Stan Carey's Usage Peeve Bingo game is getting a lot of play in language-blog land, so once again I've been wondering: Does anyone ever try to play these games, or are buzzword bingo and its variations just gag ideas? (A possibility Stan acknowledges when he writes,"If you search Google Images for "buzzword bingo", you’ll see how popular a game (or pretend game) it is.")
The question persists because I never see anyone discussing how such a game would actually work. In old-fashioned bingo, the point is to mark off a row on your card matching the numbers announced by the caller. It's purely a game of chance -- a slow-motion lottery, in effect. And that means (almost) every player's card must be unique; otherwise the whole room would be shouting "Bingo!" in unison (and sharing the pot).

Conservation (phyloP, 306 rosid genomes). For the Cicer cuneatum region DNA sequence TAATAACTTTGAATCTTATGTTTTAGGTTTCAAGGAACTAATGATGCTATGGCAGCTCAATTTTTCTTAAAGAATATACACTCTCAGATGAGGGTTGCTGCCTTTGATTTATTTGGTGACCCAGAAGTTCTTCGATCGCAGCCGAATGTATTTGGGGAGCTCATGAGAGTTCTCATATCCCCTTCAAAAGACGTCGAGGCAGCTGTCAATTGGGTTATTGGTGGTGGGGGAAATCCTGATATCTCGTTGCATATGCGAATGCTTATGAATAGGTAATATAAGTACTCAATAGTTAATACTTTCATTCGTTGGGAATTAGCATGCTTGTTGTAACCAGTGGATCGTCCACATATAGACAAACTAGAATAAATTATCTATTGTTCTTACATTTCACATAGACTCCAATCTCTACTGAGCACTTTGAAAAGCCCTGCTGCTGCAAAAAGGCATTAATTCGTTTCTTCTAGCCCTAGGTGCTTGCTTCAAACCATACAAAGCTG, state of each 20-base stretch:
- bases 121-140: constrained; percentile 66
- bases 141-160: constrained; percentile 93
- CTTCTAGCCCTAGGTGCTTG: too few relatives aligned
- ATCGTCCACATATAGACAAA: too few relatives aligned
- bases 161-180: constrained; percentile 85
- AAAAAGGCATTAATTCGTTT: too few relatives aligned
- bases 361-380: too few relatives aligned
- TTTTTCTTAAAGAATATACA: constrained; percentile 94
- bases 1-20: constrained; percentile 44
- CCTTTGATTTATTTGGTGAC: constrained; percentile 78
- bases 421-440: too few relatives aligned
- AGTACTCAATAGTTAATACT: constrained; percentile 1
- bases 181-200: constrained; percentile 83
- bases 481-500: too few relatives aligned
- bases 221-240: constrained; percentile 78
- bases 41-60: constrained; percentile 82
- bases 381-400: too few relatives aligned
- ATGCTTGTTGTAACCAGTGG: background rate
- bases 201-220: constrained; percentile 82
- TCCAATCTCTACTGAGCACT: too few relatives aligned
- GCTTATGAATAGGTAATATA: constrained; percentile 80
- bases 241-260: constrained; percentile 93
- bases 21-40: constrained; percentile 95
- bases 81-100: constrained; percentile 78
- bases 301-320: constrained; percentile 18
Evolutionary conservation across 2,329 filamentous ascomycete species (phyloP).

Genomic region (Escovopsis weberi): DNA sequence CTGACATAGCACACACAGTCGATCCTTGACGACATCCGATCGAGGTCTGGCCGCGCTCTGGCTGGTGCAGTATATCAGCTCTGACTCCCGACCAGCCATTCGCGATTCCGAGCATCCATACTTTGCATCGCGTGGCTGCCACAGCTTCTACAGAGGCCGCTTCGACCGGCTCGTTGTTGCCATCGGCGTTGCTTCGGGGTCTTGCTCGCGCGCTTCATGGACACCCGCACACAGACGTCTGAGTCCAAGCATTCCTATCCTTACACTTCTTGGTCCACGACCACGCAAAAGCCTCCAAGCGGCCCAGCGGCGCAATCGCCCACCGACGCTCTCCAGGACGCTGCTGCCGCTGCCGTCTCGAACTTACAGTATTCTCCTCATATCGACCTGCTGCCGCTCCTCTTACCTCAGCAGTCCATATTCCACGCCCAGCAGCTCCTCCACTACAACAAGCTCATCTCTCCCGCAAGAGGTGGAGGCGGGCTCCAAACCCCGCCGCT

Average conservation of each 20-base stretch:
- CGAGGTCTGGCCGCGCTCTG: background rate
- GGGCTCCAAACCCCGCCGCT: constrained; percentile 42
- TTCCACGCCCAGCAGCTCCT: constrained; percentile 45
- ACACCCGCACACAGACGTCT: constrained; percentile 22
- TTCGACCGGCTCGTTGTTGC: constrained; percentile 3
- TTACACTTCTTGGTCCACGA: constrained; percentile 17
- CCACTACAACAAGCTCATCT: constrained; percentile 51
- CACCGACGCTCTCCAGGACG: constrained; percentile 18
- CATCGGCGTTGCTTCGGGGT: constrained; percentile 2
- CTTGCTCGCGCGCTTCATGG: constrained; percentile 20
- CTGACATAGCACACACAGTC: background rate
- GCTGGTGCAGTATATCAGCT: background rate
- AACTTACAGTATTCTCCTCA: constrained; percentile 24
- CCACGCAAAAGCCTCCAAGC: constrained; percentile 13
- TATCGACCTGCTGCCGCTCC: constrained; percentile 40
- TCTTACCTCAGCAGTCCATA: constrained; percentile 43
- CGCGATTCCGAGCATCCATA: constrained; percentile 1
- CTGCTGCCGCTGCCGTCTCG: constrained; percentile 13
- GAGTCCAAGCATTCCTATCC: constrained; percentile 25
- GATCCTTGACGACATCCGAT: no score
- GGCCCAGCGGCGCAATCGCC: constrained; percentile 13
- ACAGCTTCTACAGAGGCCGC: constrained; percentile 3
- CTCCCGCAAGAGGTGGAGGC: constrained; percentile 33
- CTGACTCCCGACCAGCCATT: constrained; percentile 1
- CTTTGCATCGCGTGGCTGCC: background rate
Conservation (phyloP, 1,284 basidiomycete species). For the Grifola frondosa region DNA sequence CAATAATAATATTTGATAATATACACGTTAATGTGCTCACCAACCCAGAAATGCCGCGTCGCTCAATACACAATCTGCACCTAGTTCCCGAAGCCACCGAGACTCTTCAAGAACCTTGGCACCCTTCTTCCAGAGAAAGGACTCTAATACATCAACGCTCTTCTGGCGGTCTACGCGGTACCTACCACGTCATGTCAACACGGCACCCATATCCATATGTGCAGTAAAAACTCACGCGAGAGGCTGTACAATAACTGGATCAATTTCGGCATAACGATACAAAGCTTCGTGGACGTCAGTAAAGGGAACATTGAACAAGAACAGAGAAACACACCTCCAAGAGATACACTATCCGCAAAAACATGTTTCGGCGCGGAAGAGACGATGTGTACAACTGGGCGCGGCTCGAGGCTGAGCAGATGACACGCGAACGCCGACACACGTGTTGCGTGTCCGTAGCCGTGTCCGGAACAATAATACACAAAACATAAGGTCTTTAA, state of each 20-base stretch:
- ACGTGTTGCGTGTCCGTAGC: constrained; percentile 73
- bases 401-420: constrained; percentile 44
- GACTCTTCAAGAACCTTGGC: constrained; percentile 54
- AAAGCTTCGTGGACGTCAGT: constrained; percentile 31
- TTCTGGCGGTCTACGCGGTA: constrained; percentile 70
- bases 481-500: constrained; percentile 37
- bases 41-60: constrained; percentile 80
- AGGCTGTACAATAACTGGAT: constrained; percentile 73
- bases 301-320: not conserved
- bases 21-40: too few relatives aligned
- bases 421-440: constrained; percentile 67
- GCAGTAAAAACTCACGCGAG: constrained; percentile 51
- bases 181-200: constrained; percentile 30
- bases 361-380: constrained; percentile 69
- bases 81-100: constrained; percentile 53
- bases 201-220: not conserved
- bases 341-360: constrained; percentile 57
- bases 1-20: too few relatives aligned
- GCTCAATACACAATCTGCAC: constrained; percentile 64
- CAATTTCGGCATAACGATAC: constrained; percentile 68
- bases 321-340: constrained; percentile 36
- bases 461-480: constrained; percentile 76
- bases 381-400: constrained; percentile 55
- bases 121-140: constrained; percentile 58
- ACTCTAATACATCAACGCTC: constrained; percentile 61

So if you really wanted to play Usage Peeve Bingo, you couldn't just print out Stan's 6-by-6 card; you'd need to plug it into a randomizing program and generate cards with the words in different positions. Finally moved to research the question, I learned that it's actually easy to do: here, for instance. I'm still not sure how you'd stage the game -- around the copy desk, maybe? -- but I've done enough peeve-hunting already to last a lifetime, so I'll just watch, thanks.